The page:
Mar, 19 2015

An interesting debate started at AndroidForums over a series of applications called SexyBody_v# by a developer named “Sex Disney”. An AF member was searching Android Market for “Disney” in an attempt to find applications for their daughter and what came up? An app icon of naked chicks for SexyBody_v1 through SexyBodyv7:

sexdisney

Even worse, click through to the actual application and yielded “screenshots” which are just nude photos of women:

sexdisney2

Check out the description:

Very beautiful Japanese girls without clothes.
Big boobs,sexy body.
You can’t resist their temptation…

Yes… I’m sure this is exactly what someone searching “Disney” wanted to find. I’m happy to see that all traces of the application and the developer have been erased from Android Market,  but I have to wonder if that was for trademark infringement, violation of Android Market TOS, or both? I’m guessing both.

Either way, it brings up an interesting question of whether or not Google needs an “Adult” category for Android Market.

My personal opinion is “Yes” but I can see how one would want to protect the sanctity of openness by saying no. Once you force yourself to draw the line between adult and not-adult you start having to make more judgement calls and as time goes by all of a sudden you’ve morphed into Apple. Ew… nobody wants that.

But look at what AT&T did with the Backflip. The greatly restricted Android’s capabilities by disallowing non-market apps and preventing some apps from being deleted. I think it would be GREAT if the owner of a service plan could tell their carrier to “lock” the phone as a children’s phone. It would essentially prevent non-market apps from being downloaded in addition to filtering all “Adult” apps out of the market listings. I could also see this being an “option” in the settings of each individual phone, too.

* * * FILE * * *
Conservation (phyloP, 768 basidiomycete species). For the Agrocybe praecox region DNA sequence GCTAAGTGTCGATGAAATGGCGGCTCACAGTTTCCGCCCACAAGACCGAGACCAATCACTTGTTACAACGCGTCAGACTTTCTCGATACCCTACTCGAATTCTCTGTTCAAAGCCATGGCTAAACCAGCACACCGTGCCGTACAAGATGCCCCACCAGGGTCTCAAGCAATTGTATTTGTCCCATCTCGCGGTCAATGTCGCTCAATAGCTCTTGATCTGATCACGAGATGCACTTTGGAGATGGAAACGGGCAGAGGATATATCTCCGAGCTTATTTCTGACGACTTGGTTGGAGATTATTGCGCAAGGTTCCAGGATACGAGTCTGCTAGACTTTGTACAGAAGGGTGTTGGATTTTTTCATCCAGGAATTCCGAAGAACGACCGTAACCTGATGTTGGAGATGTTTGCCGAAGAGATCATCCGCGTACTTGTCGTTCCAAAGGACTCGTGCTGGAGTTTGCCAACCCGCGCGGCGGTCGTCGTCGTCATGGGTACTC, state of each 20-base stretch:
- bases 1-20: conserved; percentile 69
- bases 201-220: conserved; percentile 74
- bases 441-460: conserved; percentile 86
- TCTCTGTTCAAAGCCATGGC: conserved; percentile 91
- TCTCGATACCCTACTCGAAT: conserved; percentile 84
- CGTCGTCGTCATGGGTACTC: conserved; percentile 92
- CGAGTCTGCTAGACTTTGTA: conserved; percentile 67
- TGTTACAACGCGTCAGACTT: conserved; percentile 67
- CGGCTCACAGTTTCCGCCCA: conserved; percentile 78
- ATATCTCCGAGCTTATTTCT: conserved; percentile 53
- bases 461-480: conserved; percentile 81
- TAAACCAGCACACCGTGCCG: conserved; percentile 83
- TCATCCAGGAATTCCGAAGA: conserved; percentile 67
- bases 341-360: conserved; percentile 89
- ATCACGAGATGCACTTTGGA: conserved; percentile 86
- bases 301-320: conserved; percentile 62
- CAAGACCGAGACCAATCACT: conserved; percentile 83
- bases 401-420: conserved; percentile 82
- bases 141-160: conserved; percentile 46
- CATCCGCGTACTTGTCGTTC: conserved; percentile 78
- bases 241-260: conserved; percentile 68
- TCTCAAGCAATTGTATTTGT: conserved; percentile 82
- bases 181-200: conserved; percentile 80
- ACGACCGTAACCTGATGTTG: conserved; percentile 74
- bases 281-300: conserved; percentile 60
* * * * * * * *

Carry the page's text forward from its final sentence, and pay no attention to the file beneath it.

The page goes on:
The main problem here is whose responsibility is it? Google’s? Should the carriers handle it? Maybe it should be addressed by parents themselves? Or perhaps Developers should have to mark their application as containing “adult” content and if they fail to do so face possible Android Market banishment?

But of course, kids will find a way to see what they want – the interwebz exists.

boys

But that’s not really the point –  is it? Should people who DON’T want to see the sexier/smuttier stuff have to pass through it when wading through results and browsing Android Market listings?

You tell us.

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